The more interesting question for non-military HIT is how the DHMSM contract will affect the orders of magnitude larger commercial EHR market. Will Cerner leapfrog Epic and become the EHR of choice for large health systems? Will Cerner be so bogged down in military work that it will start losing ground in the private market? Will Epic repent and submit itself to the Cerner led CommonWell interoperability (data collection) bandwagon? Or alternatively, will Epic snap out of its self-imposed silence and mount an aggressive marketing and PR campaign? Will distant competitors somehow be able to take advantage of the turmoil and take the market by storm? Or maybe, just maybe, once the headlines die down in a few weeks, and we move to the next big thing, nothing will have changed.

The DHMSM contract is very large by comparison to private EHR contracts, but it is not as large as it looks. The initial award is for $4.3 billion over the next 10 years. Multiplying by at least 2, since after all this is a Pentagon contract custom built for SAIC, we are looking at approximately $860 million per year on average, over the next decade for SAIC, Cerner and dozens of other subcontractors. An optimistic estimate of Cerner revenue would be around $80 million per year (HIStalk estimates a more conservative, and probably more realistic, $40 million per year). To mere mortals this may seem like a lot of money, but considering that typical hospital EHR implementations run anywhere between tens to many hundreds of millions of dollars, and considering that Cerner has annual revenues of around $4 billion, the DoD contract seems like a modest contribution to an already gigantic EHR powerhouse.

Speaking of money, it does seem rather excessive to spend so many billions of dollars on a piece of software. Nobody knows how many billions will end up being spent, but we do know that $4.3 billion is the absolute minimum over the next 10 years. Is that a lot? The DoD has 55 hospitals and more than 600 clinics, and it has aircraft carriers, submarines, helicopters and all sorts of personnel carrying vehicles where the EHR will need to be used, not to mention remote caves in foreign lands, and theaters of full blown war. Neither Cerner nor any existing EHR, including VistA, has those capabilities out of the box. Certainly lots of new code will need to be written by Cerner, but the bulk of the money will go to integration and deployment. That money is SAIC money and is independent of EHR choice (this is a good place to go back and read that Vanity Fair article).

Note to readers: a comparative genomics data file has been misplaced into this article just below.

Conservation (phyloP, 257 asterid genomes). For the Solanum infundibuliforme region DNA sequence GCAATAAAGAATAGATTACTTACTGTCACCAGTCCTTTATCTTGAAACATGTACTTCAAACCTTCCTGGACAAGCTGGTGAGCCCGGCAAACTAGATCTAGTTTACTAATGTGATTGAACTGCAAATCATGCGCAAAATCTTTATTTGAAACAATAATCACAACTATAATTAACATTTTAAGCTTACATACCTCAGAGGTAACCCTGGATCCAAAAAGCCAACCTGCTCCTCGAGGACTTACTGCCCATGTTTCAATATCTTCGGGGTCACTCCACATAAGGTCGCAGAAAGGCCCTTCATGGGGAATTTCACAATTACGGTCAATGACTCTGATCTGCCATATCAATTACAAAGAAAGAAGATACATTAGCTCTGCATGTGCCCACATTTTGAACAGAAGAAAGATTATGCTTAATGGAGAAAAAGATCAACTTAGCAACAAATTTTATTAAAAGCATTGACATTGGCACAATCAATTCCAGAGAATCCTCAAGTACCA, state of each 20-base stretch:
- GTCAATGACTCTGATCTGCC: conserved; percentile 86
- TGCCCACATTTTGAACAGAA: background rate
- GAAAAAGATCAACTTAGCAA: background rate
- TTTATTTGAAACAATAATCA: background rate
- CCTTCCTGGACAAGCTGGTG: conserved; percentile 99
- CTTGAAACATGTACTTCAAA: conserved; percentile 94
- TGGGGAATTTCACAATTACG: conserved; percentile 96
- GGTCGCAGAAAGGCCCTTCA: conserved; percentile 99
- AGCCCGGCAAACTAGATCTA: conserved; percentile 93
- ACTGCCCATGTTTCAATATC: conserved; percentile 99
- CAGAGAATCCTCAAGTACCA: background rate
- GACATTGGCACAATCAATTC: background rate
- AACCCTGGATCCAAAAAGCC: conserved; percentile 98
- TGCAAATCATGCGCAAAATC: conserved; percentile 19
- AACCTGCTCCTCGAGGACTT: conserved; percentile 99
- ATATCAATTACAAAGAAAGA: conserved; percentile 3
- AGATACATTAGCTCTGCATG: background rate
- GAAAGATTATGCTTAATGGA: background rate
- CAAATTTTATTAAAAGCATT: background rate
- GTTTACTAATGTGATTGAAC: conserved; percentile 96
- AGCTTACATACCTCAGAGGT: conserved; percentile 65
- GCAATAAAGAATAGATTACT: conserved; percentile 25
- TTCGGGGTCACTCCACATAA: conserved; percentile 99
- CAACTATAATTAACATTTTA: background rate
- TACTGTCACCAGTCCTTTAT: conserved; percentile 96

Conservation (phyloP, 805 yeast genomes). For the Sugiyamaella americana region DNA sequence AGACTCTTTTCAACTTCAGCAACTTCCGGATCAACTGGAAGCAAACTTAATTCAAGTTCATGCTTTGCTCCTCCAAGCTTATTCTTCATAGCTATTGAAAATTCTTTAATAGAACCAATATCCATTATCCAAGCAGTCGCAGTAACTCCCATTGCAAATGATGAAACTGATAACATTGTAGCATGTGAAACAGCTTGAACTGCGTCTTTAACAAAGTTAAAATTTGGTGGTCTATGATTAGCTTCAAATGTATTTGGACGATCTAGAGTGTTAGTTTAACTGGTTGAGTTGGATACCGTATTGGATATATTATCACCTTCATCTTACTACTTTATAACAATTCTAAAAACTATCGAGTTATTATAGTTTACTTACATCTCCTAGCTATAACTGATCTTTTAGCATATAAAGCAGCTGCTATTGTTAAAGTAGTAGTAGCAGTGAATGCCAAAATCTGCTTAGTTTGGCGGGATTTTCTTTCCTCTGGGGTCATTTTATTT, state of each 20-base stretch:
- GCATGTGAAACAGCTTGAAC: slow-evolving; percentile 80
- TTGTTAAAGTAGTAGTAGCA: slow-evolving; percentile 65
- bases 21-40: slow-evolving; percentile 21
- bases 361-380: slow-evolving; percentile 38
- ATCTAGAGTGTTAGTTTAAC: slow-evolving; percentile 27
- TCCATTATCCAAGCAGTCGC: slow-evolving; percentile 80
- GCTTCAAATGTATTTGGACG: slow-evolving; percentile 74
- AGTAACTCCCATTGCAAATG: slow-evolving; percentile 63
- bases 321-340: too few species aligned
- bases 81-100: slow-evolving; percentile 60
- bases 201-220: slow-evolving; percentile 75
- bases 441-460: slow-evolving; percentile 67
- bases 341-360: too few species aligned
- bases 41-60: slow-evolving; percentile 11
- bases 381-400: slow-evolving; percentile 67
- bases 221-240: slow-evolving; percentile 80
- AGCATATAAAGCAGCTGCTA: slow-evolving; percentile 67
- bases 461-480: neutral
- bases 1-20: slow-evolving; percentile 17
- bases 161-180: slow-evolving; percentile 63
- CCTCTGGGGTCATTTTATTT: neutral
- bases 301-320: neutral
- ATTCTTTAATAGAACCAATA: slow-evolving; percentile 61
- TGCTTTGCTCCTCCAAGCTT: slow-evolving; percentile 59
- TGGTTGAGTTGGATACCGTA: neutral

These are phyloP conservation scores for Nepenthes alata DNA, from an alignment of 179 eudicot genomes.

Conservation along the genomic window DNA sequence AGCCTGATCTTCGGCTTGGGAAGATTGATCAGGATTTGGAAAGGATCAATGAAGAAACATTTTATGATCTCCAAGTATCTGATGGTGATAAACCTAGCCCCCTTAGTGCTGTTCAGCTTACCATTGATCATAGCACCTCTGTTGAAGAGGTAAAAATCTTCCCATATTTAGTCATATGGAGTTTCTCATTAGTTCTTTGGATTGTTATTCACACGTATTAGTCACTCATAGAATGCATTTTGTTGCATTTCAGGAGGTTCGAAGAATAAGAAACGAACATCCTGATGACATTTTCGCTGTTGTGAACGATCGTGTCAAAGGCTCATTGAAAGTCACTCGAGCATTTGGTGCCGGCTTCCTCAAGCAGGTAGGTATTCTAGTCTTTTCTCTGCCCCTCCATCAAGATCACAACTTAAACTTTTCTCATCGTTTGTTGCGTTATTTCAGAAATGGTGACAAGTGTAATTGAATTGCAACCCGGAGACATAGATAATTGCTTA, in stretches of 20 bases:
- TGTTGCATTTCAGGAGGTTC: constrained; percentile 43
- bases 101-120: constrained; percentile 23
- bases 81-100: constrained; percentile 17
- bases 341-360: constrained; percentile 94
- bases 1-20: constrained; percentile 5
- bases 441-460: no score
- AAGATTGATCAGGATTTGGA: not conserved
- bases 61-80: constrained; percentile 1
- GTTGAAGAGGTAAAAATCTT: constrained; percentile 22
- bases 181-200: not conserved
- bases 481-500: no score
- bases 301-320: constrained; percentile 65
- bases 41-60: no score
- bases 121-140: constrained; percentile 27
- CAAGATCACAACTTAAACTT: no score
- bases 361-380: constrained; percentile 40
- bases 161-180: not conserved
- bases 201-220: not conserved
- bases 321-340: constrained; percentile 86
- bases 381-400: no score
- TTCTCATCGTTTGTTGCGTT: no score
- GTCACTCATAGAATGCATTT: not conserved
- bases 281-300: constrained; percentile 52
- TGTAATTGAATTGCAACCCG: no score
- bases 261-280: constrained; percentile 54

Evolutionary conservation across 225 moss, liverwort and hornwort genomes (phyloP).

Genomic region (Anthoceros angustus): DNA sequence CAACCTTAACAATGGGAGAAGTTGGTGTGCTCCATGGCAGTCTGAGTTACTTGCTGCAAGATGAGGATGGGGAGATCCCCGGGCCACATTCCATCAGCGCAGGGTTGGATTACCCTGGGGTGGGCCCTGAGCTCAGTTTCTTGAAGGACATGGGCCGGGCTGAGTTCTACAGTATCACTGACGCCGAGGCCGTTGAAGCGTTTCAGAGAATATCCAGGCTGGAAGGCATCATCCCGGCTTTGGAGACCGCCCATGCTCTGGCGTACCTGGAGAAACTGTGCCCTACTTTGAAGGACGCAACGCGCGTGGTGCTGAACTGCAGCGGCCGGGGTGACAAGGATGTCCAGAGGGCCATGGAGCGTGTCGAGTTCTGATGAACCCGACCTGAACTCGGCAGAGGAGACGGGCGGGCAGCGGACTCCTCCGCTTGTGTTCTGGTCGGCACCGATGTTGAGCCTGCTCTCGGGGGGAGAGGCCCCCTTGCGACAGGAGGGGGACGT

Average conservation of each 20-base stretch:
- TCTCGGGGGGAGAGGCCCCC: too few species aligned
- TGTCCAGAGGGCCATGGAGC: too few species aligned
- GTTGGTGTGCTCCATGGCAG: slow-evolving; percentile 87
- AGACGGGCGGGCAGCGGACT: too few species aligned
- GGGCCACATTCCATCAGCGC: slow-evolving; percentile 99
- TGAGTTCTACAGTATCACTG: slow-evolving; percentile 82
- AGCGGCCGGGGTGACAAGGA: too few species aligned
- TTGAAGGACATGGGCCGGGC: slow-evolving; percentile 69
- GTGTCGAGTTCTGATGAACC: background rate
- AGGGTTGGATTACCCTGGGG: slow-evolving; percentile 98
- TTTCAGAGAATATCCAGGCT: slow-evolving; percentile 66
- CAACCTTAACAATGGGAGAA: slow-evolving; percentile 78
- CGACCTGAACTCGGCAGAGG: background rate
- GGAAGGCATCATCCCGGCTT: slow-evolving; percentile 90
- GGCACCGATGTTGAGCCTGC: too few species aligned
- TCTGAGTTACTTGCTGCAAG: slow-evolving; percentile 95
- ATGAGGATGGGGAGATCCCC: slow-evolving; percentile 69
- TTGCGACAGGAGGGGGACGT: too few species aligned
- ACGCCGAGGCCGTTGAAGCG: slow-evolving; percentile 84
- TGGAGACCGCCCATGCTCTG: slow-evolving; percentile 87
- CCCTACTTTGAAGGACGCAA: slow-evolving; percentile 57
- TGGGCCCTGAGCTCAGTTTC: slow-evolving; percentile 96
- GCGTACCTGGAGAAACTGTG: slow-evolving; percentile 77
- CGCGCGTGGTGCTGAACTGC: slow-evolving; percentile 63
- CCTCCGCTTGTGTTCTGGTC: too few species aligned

There is however no doubt that the DoD contract is a huge marketing win for Cerner, and this is amplified by the fact that Epic does little to no public marketing of its own. The Cerner award will also have beneficial effects on the CommonWell data exchange platform. The already significant influence Cerner exerts on government agencies, such as ONC, will likely increase and that’s a very good thing for Cerner’s commercial business. More important though is Cerner’s foot in the door at the Department of Veteran Affairs (VA), just in case they decide (or are forced to decide) to keep up with the DoD and replace their VistA EHR.

So far the experts and the media have been kind to Cerner, and will continue to be so as long as the DHMSM project moves successfully through its milestones. However, as a subcontractor, Cerner has limited control over the project as a whole, and considering that in the world of SAIC, success is defined as extracting the largest possible annuities from the government, whether its deliverables are fit for purpose or not so much, Cerner is running a significant risk of having its otherwise respectable reputation tarnished through no fault of its own. Not sure why, but my feeling is that Cerner has a much better chance of surviving inside the shadowy defense contractor culture than Epic would have ever had, so things may turn out just fine.

Health care nowadays is like the ticker tape of a hyperactive stock market gone mad. Everything is huge, disruptive and transformative for a few days until the next seismic shock rolls in. Since nothing means anything in particular, everything means exactly what each expert wishes it would mean. For some the DHMSM exemplifies the triumph of interoperability and the demise of information blockers. For others it is clear proof that the future belongs to platforms and substitutable modules. Many are just thrilled to see a previously unbeatable contender take one squarely on the chin. And a few feel personally persecuted because a big iron EHR vendor was selected instead of something from the app store. Truth is that the DHMSM means very little to anybody in the EHR industry, other than Cerner of course.